Profile for Heather Teilhet

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Money 101: How To Buy Your First Home

Buying your first home can be a terrifying experience that may transform you from a financially stable go-getter to a jittery, nervous wreck.

I remember lying awake, staring at the ceiling the night before our closing. I pondered the longevity of this decision. How could I sign a 30-year financial commitment when I couldn’t even commit to a color to paint the walls in our soon-to-be new home?

We’ve already told you how to start saving for a purchase this large and momentous. Once you’ve got the money in the bank, where do you go? A good realtor should hold your hand and walk you slowly through the myriad of steps required to buy your first home. In the meantime, we asked 20-year-veteran Atlanta realtor Kristen Crisp to give us the abbreviated version for first-time home buyers. Keep reading »

Money 101: An Overview Of 401(k), 403(b), And Roth IRA Retirement Accounts

If you’re anything like me, when someone brings up retirement savings, investing, or your 401(k) match at a cocktail party, your eyes immediately glaze over and all you hear is the “wonk wonk” of the adults from a Charlie Brown special. Inside my head is the flashing red light and loud voice signaling “Danger. Danger. You are engaging in a discussion of a topic you know nothing about. Abort conversation to avoid massive embarrassment.”

But the truth is that investing and retirement accounts are something worth knowing about. Even a financial neophyte like me knows that if you start socking away for retirement early in your career you have a huge advantage. In this case, time really is money.

So, we interviewed financial blogger phenomenon and author of Your Money: The Missing Manual, J.D. Roth, for the Cliff’s Notes of Retirement 101. He gave us almost enough to get you through a cocktail and conversation with a financial planner without faking it. Keep reading »

Money 101: How To Start Saving To Buy Your First Home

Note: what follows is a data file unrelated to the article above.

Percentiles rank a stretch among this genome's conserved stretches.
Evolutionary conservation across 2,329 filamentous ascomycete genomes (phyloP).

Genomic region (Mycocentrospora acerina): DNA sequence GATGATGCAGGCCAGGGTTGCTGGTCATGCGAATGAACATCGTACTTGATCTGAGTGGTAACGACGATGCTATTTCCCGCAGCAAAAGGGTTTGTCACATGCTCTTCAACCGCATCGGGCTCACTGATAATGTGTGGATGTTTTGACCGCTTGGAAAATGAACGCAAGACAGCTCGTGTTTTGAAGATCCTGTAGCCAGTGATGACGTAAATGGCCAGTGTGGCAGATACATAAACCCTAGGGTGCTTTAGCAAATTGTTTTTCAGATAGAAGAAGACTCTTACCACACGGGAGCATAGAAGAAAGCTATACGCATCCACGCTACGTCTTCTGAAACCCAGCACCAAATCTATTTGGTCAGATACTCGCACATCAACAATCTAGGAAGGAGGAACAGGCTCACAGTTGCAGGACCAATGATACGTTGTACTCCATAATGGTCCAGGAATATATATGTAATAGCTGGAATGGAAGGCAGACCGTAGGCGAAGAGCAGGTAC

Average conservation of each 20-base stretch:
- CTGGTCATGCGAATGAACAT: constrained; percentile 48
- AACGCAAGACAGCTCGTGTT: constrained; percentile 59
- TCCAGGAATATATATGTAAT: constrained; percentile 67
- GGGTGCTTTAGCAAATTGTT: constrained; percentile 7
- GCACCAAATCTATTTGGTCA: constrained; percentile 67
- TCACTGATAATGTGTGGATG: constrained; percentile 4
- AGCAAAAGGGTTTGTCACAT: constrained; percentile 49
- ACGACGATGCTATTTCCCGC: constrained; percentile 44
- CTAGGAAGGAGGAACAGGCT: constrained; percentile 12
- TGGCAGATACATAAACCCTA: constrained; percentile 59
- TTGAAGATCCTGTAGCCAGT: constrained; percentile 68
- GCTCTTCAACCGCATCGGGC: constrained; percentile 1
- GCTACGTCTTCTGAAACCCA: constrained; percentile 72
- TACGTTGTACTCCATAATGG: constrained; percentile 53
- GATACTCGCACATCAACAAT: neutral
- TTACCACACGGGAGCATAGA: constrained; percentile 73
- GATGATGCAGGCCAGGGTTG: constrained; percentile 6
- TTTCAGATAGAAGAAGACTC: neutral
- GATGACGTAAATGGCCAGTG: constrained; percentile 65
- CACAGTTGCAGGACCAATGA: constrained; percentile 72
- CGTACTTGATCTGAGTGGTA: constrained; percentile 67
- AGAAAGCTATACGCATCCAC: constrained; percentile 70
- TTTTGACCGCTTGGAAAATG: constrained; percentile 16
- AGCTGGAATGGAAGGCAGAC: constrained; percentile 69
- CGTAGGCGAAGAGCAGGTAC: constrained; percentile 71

There it is again. That once-a-month unsettling feeling. It’s not your ovulation cycle. It’s your monthly financial cycle making you nauseous. It’s that nagging feeling that accompanies the deadline for your rent check. Who’s getting rich off your rent? Are you wasting money when you should be building equity? And what the heck IS equity, anyway?

However noble and responsible those questions are, if you’re anything like I was before I got hitched and bought a house, you quickly file them away in the “I’ll think about that next month” drawer. Besides, the pizza deliveryman is on the way, and “Sex and the City” re-runs are on demand. Renter’s paradise, right?

But if you’re lingering over the neighborhood home guide, you might as well educate yourself on how to save for your first home. We interviewed consultant and women’s financial expert Deana Arnett for tips on when you’re ready for your own home and how in the heck to get the process started. (First, turn off Carrie Bradshaw. She’s a bad influence. Her shoes and handbags alone would cover half a dozen mortgage payments.) Keep reading »

Money 101: How To Start Your Own Small Business

J.K. Rowling was buying groceries on a welfare check until she hit pay dirt with a nerdy pre-teen wizard. Sara Blakely was a sales trainer and stand-up comic before she revolutionized the pantyhose industry with Spanx.

Almost two-thirds of the world’s approximately 1,000 billionaires are rags-to-riches stories. And even Kanye says a little ambition can help you make a Benz out of that Datsun. So … why not you? Keep reading »

Money 101: The Lowdown On Hidden Finance Charges